Rudy Boeff
July 08, 2023

Interesting article. I have a saying... "Money can't buy you happiness, but it's nice to cry in a Mercedes"

BeenThereB4
July 08, 2023

For better or for worse, but not for lunch !!!

James Gruber
July 06, 2023

Love the wit, BeenThereB4.

David Williams
July 07, 2023

Thanks for a nice articles and comments. Our research identified five important factors which contribute to a productive longevity (the rest of our life) and several elements within each. We are increasingly different from each other as we age so there appears to be no single 'magic' bullet that hits the mark for all of us. Just as ageing is a process with many variables, making the best of it involves a process too, which we call personal longevity planning. It is really the foundation for our important financial and estate planning decisions. It provides a personal time frame along with the reasons and plans that enable people to shift their perspective as things change and still seek and expect the best of what's available to them, including sustaining personal interactions.

Allan
July 07, 2023

Stay agile and follow your b_lissom, remembering that if none of us dined aloof in retirement then there'd likely be no Henry David Thoreau(s) among us.

"If a man does not keep pace with his companions, perhaps it is because he hears a different drummer. Let him step to the music which he hears, however measured or far away." (Thoreau)

Peter Sheahan
July 07, 2023

A great read...thank you James. Whenever I sit down with a group of elderly guys and find the conversation is not quite flowing, I go around the table and ask each of them "what was your 1st car?" and "how fast did you wind it out to?". The stories around the widest variety of makes and models, good banter, laughter, cohesion and one-up-manship within the group certainly revs up.

Your last paragraph really resonates with me. "1974 Toyota Corona MkII (Yellow)" purchased in 1977. Dreamed of a late 60's Monaro but that never happened. Next door neighbour had one of those.

James Gruber
July 09, 2023

Nice thoughts, Peter, thank you.

Ward
July 06, 2023

Great article. I had not put it together until now but wife and I are pretty happy. Reasonably fit for early 70s, comfortable self funded pensions, 1971 MGB, Rotary, RFS volunteer work which gave us new friends and still in touch with many old Navy and a few school friends. It sort of works for us.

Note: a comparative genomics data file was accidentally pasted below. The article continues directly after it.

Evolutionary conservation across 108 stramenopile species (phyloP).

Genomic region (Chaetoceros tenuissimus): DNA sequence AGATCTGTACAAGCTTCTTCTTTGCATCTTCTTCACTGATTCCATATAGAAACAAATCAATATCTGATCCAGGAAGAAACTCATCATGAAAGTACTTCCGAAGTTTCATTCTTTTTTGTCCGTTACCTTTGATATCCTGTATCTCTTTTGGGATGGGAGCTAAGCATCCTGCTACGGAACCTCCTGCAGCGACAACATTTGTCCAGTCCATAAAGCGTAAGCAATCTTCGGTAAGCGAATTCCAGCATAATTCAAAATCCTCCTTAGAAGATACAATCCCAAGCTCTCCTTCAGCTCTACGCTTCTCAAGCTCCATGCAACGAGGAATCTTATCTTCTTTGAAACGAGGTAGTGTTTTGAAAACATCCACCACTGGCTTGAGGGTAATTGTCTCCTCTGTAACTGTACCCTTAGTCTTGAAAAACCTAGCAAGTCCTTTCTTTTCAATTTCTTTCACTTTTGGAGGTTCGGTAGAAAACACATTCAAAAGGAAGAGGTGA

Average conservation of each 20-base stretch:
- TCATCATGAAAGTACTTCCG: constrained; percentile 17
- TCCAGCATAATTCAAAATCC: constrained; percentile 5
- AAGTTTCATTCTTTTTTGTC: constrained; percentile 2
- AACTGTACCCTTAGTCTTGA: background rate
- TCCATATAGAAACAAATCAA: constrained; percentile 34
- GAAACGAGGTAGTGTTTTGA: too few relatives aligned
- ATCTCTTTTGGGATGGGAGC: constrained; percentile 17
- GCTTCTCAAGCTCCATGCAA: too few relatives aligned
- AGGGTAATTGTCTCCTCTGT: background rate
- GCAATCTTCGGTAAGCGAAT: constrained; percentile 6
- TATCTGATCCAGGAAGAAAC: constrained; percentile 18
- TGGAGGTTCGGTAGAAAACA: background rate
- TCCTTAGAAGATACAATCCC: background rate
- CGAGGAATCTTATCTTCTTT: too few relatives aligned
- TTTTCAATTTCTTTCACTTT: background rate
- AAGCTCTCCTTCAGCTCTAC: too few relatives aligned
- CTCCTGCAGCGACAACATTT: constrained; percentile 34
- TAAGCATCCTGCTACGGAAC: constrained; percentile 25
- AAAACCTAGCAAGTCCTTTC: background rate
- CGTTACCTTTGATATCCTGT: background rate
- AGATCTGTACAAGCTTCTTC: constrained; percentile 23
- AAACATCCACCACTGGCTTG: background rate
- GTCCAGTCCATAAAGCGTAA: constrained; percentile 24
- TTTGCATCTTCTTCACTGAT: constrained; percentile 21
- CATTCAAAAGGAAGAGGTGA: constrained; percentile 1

BuffettFan
July 08, 2023

I agree. Fortunately, I have been a member of many clubs and non-profits most of my life. Most have revolved around learning skills, making things and having fun with friends without necessarily spending much money: Men's Shed, Toastmasters, cycle racing and touring, singing barbershop to raise money for kids with cancer, Scouts, car clubs, aero clubs (the exception to cheap fun) etc. As the body slows down, I've just changed interests, eg from cycling to hiking - which means meeting a whole new bunch of interesting people...

Ramani
July 06, 2023

Without discounting the role of health, money and relationships, we should also accept well-managed expectations contribute to satisfaction. They need to be calibrated in context: national and local standards, economic developments relating to location, calling, peer pressure, inherited and acquired aspirations, resilient enough against left-field unknowables in health, money and relationships. Hoping for pleasant surprises (lotto, reduced tax, dear aunty's bequest) we need to be prepared for unpleasant ones (treatment and other living costs, innovations in fraud, government incompetence compounded by immunity as in robo debts, grasping relatives as we become weaker, big town misconduct - as in Haynes RC).
Lest we fare okay on the important trio but fail in adapting expectations, we need to prioritise this along with the three.
Imagine a satisfied Bangladeshi retiree elevating expectations to Monaco measures. We would be seeding dissatisfaction.
We also need to trim what we expect of retirement nest-eggs. Possible, if difficult, at a national level to attain reasonable standards for one's own twilight time, but if leaving an inheritance is added, impossible but for a few.

James Gruber
July 07, 2023

Thanks Ramani. H (Happiness) = R (Reality) - E (Expectations)?

Ramani
July 08, 2023

We are on the right track, James.
If I may refine your succinct equation to:
H = R to the power(lessness) of E
where:
H is the algebraic sum of health, money and relationships (a panel of medicos, accountants and psycho therapists presided over by an actuary will combine these disparate elements)
R is the Reality, based (on ever-changing) retiree perspective
E are expectations which exert a disproportionate power.
This formula could become the Retirement equivalent of Relativity.
Before it could be usefully applied by a retiree, however, Statistics should resolve the problem of the fallacy of averages: how do we ensure inferences at the universe level are valid at the level of individuals constituting that universe?
Life is not meant to be easy...
Ramani ??

James
July 08, 2023

Perhaps also, H (Happiness) = E (Expectations) >= R (Reality).

Or as Epictetus, a stoic philosopher, said: “Wealth consists not in having great possessions, but in having few wants.” Substitute "wealth" for "happiness" and we're getting closer.

Jen
July 06, 2023

Wow! That is such a moment of clarity. Husband and I retired a few years ago and, while I work hard on maintaining old and new social relationships, hubbie had to re-establish these connections. He’s done so through golf and being part of the strata committee. Your article highlighted what we have been doing. And it works. Thanks for that.
Wow moment!

James Gruber
July 09, 2023

Wonderful Jen, nice to hear it.